RIYADH — Al-Qaeda is coordinating with Yemen's Huthi rebels battling Yemen and Saudi government forces along the two countries' border, the Saudi deputy defence minister said on Saturday.
"We have confirmed information... that there is communication and coordination" between the two groups, said Prince Khaled bin Sultan, according to the official SPA news agency.
Prince Khaled, who was speaking to troops in Jizan, in southwestern Saudi Arabia, did not provide details of the alleged cooperation.
But Yemen and Saudi government officials have said several times in recent months that the Yemen-based Al-Qaeda in the Arabian Peninsula (AQAP) has been helping the Zaidi Shiite rebels known as Huthis.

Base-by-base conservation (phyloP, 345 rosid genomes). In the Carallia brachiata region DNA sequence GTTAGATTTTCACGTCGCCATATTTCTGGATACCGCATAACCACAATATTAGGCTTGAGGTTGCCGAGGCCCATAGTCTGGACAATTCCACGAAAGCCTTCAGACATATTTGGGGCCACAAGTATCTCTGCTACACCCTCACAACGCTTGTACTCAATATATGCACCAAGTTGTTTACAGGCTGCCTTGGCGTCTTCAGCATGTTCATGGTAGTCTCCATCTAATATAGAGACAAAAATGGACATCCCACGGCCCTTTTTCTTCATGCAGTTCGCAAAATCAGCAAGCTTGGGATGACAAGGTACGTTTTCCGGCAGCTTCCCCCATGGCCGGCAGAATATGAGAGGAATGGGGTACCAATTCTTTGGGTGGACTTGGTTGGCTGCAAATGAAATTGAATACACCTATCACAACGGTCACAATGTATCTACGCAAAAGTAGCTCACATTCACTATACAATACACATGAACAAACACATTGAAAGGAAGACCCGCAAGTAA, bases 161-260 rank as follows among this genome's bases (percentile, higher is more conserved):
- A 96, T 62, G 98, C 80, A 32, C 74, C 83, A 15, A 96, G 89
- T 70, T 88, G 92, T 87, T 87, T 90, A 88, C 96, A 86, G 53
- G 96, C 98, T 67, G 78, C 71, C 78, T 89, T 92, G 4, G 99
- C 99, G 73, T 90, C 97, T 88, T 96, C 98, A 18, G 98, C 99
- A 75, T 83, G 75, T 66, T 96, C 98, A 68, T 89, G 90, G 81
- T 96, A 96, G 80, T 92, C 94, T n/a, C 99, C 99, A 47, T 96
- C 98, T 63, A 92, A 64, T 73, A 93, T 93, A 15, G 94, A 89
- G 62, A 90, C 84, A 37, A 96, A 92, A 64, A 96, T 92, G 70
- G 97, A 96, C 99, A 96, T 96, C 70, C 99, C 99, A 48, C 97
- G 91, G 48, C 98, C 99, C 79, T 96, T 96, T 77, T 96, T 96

The Huthis, who until recently controlled a large swathe of mountain territory in Yemen's northwest Saada province, have been under a sustained military assault by Yemen land and air forces since August.
In early November, after Huthis crossed into Saudi territory and occupied some small villages, Saudi troops undertook their largest mobilisation since the 1990-1991 Gulf War and began overtly attacking the rebels from land and air.
Prince Khaled also said on Saturday that the military had recovered the bodies of 20 out of the 26 Saudi soldiers listed as missing in the fighting since November. On January 12 Prince Khaled put the death toll at 82.
Earlier this week the southern region commander, General Ali Zaid al-Khawaji, said that 113 soldiers had died and that several more had likely been captured by the Huthis, according to Al-Riyadh newspaper.